The chapel on the south side of the nave is named after Our Lord's Mother. On the floor is a perfect monumental brass of a soldier in full armour. It is in memory of Thomas Halle Esquire of Thanington Manor who died in 1485 *. This brass was in the nave originally. The chancel was very rich in memorial brasses and among them were two to the memory of Sir Charles Hales (1623) and his wife Anne (1617) and in the north wall is a small tablet to their memory. There were also memorials to the Kingsfords of Tonford Manor. In the south wall of the Lady Chapel is a piscina or water drain with an unusual horseshoe-shaped hood. This piscina was placed near the altar so that the priest could wash his hands and rinse the chalice and any other vessels which he had used or held after the celebration of mass. Within the niche is a stone shelf or credence table on which the sacred vessels were placed previous to their being required at the altar. There is a similar piscina on the south wall of the chancel.

The font in the nave near the door is of unusual design, the base being 13th. Century or earlier. The rest is 19th. Century restoration.

Most of the coloured glass in Thanington is modern having been made in the 19th. Century. The only piece of any antiquity is in the west window of the nave and represents the head of Our Lord and is 14th. Century. The lancet east windows were filled with painted glass in 1871 by Miss Betty Sankey in memory of her family. The small Norman windows in the chancel are filled with glass depicting royal martyrs, and are in memory of James Browne, 1855, and Jane Browne, 1846. The window in the south wall of the nave was given by Mrs. Thomas Powell of St..Dunstan's, Canterbury in memory of her brothers and sisters. In the wall opposite is another window in memory of her husband who died in 1855. The other window on the north wall depicting the Good Samaritan is in memory of Mr. Crossdill and others of the family who lie buried almost immediately beneath and was given in 1883. The windows in the Lady Chapel were given in 1934 as a memorial to the late Mrs. Lillywhite. There are two marble wall memorials of the 19th. century to the Cooper family.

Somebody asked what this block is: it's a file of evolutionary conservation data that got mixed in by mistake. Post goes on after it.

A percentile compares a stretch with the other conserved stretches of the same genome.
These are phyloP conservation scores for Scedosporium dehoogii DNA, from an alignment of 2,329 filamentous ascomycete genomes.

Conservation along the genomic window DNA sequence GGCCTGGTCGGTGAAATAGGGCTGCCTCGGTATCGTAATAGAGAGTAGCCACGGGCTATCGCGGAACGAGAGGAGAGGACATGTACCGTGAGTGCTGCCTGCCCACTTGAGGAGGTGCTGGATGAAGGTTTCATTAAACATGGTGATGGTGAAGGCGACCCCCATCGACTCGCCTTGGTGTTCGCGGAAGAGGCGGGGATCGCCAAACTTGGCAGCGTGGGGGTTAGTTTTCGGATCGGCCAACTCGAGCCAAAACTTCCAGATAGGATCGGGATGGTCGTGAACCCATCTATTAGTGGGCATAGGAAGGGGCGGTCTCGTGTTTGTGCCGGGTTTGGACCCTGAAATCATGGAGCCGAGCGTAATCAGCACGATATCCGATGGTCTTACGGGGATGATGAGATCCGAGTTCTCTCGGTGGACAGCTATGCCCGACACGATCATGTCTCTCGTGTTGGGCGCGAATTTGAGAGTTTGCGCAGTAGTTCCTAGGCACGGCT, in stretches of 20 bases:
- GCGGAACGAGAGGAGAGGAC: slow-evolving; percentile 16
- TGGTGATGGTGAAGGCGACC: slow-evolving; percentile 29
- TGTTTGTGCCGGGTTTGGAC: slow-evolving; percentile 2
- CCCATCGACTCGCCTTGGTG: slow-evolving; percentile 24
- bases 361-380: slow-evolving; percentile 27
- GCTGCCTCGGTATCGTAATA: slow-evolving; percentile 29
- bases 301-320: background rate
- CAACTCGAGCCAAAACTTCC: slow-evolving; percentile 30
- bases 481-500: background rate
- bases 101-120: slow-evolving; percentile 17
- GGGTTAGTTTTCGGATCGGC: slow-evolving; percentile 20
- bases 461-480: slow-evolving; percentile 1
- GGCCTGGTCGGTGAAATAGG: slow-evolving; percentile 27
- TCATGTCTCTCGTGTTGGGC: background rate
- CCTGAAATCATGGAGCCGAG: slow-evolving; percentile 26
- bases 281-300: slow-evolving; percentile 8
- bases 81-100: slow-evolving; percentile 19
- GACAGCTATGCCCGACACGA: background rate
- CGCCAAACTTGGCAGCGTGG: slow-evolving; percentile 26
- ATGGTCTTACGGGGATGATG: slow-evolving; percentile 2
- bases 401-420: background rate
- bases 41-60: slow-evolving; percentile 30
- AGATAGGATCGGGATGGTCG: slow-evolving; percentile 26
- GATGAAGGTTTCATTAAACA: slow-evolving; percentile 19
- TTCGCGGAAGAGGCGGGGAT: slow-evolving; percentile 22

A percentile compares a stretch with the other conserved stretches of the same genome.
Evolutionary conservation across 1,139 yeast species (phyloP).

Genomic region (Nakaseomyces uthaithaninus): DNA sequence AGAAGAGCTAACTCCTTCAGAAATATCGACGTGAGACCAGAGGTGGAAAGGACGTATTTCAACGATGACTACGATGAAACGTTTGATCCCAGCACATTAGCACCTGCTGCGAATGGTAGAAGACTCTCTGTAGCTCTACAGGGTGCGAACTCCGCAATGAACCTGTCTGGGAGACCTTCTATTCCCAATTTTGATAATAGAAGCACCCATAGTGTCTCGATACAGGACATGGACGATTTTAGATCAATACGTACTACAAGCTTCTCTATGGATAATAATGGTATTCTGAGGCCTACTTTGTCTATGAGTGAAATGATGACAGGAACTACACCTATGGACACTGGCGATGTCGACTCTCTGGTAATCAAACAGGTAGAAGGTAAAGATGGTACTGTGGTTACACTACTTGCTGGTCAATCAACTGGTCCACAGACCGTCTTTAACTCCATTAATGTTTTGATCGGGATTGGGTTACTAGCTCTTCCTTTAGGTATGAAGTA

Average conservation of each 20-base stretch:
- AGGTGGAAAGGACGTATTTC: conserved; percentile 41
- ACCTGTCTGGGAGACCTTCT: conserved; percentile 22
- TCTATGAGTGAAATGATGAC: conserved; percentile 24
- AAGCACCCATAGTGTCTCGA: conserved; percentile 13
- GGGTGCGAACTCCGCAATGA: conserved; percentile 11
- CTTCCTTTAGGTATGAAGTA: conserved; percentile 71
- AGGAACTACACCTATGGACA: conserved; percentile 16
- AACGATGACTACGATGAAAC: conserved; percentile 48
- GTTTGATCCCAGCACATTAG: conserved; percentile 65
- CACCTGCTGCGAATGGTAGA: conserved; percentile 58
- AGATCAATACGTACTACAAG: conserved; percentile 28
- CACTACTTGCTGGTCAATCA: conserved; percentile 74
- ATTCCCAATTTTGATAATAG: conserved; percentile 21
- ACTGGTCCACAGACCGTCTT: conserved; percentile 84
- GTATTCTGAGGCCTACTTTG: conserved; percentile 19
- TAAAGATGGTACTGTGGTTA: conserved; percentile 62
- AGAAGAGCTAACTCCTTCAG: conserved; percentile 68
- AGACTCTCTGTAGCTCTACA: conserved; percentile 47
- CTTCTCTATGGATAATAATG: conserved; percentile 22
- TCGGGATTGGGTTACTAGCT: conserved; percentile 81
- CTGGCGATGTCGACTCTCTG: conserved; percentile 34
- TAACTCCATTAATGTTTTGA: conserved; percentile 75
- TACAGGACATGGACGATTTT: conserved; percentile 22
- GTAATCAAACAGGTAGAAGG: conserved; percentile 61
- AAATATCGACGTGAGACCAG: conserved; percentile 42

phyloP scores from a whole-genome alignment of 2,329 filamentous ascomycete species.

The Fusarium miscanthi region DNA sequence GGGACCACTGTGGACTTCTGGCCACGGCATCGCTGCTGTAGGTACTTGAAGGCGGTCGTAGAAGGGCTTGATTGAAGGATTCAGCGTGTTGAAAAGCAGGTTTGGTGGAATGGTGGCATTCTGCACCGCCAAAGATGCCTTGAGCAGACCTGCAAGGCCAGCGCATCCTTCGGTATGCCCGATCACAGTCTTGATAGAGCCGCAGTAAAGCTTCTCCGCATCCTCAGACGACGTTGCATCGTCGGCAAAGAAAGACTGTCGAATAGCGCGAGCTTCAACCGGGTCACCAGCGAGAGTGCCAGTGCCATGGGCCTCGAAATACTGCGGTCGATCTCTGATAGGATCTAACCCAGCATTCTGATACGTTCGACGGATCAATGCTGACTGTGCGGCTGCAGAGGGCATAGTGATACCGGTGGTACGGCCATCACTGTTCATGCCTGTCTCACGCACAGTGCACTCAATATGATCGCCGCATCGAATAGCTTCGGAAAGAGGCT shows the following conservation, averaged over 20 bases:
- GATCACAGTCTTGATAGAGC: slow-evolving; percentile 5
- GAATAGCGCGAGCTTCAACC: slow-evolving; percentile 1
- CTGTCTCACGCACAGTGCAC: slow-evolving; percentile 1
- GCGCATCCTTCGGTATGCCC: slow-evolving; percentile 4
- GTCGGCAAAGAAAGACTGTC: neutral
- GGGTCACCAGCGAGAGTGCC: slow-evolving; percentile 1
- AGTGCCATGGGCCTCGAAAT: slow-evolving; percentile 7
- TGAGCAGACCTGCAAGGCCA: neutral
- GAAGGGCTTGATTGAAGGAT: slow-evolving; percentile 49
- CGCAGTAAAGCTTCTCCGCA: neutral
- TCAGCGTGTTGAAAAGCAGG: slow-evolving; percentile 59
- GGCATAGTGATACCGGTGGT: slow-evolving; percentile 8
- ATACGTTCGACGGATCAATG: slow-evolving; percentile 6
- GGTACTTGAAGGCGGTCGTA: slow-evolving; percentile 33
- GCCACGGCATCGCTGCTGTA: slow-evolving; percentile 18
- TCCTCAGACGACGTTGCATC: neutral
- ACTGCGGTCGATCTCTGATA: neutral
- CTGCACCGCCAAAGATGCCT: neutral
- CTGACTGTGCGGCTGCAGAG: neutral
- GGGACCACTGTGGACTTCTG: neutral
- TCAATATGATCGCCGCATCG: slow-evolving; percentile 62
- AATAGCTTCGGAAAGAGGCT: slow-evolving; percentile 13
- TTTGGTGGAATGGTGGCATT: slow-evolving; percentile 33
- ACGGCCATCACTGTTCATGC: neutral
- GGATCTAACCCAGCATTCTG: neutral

It is obvious that so ancient a church as St. Nicholas has been much restored and altered over the years. Thus the tower had to be rebuilt in 1856 after restoration work carried out under the direction of the famous church architect Mr. Butterfield a few years earlier. This-restoration work included the brass lectern and oak pulpit. More extensive restoration work was necessary in 1882 at a cost of some £ 1,200 by Mr. John Cowell who took great care to preserve the ancient character of the building. At that time the nave and chancel were continuous, and the chapel opened without arches in the nave, but was divided from it by a wooden screen. The chapel was in such a bad condition that the roof had to be supported with wooden uprights. The restoration included the erection of the arch between the chancel and the nave, and the arcade of two arches to the chapel. The chapel was also greatly improved by the removal of an incongruous square window inserted in a previous restoration, and two lancet windows were added. The north wall of the nave was pierced by two additional windows. These and the additions throughout were in the Early English style to harmonise with the rest of the building. The heating system was installed by Mr. Lillywhite in 1940 in memory of his parents.

The Incumbents of Thanington
Edward I William de Clingham
Stephen de Riholle
1316 - 1325
1325 - 1449
Edward III Robert de Stodwold
Thomas Atte Hille
Robert Bartholot
John Marreys
Edmund Godefrey
Thomas Webbe
1349 - 1359
1359 - 1365
1365 - 1370
1370 - 1374
1374 - 1386
1386 - 1409
Henry IV John Walters 1409 - 1417
Henry V Geoffrey Mustard
Thomas Kymburke
Henry Atte Watere
1417 - 1418
1418 - 1420
1420 - 1424
Henry VI Nicholas Claxton
William Andrewe
Andrew Lassell
Nicholas Mason
Thomas Barton
Thomas Arnole
Thomas Bonour
Andrew Whitehede
1424 - 1431
1431 - 1440